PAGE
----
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Imported Rice and Agriculture Labor

Grand Gedeh County
April, 2011

Since early March 2011, at least 57,000 refugees fleeing fighting and instability in Côte d’Ivoire have been crossing the border into Liberia and have become concentrated along the border and the main road in Grand Gedeh County. In the villages affected by the influx, already-limited food and seed stocks are being depleted, meaning that without assistance many farmers will not be able to plant in time for the next harvest. Food assistance to date has not been sufficient to meet the needs of refugees, and little has been done to address the shortages faced by host communities.

Oxfam decided to undertake a market assessment in northern Grand Gedeh to define the most appropriate response and modalities to address emergency needs. Taking into account existing market-system capabilities, Oxfam assessed the viability of innovative programs targeting refugees and host communities, such as cash-based interventions, local procurement and other forms of support to market actors. The Oxfam team prioritized the assessment of rice and agricultural labor markets, as these play a key role in people’s capacity either to buy or produce food. The target population were the communities most affected by the influx of refugees from Côte d’Ivoire, including both newly or chronically vulnerable households that were hosting refugees, and the new refugees themselves (in host communities and in transit camps), in Grand Gedeh County.

The influx of refugees has resulted in a substantial increase in imported rice consumption in Grand Gedeh. The volumes traded by big distributors from Great Monrovia have multiplied by almost three, in line with the increase in trade of 15-30 % reported by all actors along the chain. The market chain has shown a high response capacity and elasticity to demand enabling the rapid adaptation to the new volumes consumed. Small retailers in transit centers have appeared as new actors along the market chain. However, actors along the chain show heterogeneous capacities, and small wholesalers / retailers and retailers in the villages recognize that their limited access to credit and dependence on commercial transportation and the poor status of the roads may limit their capacity to increase supply if demand continues to increase. As a consequence, for food aid projects, cash delivery modalities in isolation cannot be considered for villages along the road from Zwedru to Toe Town, and much less for isolated villages.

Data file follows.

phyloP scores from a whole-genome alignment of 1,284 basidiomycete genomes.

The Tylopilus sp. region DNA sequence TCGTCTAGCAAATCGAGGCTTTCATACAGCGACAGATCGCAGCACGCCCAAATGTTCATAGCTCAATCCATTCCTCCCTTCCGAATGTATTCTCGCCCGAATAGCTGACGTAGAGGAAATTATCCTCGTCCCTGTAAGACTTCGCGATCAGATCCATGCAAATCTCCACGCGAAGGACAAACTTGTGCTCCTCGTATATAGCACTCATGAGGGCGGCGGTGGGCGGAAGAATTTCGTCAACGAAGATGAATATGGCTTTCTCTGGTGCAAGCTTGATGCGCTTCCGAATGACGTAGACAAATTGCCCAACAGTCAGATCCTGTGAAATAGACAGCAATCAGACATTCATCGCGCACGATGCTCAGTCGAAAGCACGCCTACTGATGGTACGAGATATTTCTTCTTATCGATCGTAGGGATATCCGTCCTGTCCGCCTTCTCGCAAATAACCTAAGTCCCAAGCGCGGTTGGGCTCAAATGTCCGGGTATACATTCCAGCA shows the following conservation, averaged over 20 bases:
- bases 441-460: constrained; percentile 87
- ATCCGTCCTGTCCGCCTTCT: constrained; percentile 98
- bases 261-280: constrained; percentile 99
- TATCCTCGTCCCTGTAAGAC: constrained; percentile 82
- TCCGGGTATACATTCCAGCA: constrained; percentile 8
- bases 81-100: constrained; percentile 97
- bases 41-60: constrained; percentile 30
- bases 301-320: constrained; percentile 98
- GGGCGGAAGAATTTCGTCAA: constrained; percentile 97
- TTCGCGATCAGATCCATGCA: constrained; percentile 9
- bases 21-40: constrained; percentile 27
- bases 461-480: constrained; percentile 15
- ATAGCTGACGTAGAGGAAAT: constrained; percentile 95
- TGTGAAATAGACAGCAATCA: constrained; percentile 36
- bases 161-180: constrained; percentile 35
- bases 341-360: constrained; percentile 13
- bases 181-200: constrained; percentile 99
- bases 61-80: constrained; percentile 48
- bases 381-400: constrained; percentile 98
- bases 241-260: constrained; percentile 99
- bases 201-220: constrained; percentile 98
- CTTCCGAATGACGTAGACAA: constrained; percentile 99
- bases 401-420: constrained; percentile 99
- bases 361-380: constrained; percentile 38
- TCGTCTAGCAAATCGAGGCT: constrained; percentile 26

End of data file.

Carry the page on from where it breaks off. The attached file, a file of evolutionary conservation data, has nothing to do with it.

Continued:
Farmers with small and medium sized plots of land have benefited from an increase in the availability of manpower due to the influx of refugees, allowing them to hire laborers to prepare their fields for planting rice. However, vulnerable farmers with small plots of land, who have limited sources of income, have been negatively affected by the influx of refugees, as they have shared their resources and as a result reduced the majority of their food and seed stocks. It is likely that their livelihoods will be affected in the long term, with a decrease of food self-sufficiency, an increased dependence on the market, heavier indebtedness and the use of negative coping strategies.

The report offers the following recommendations for a humanitarian response in Grand Gedeh: for vulnerable small farmers in affected host communities,a combination of rice vouchers, a once-off cash grant and seeds and tools package for targeted vulnerable households of host communities; for refugees, a combined approach of direct in-kind distribution and cash transfers could be proposed to allow them to meet their basic needs and support their livelihoods through investing in small income generating activities; and for refugees who want or have already started to farm, an additional distribution of seeds and tools would be an appropriate response. In addition, assessments of the imported rice and agricultural labor markets should be replicated in other areas affected by the refugee influx; the imported rice and agricultural labor markets should be monitored in order to evaluate the impact of the humanitarian assistance and adapt the response accordingly; and market value chain assessments should be extended to other key commodities such as seeds, hygiene items and other food items.

Report authors: 
Nanthilde Kamara, Emily Henderson
Download Report (1.42 MB pdf)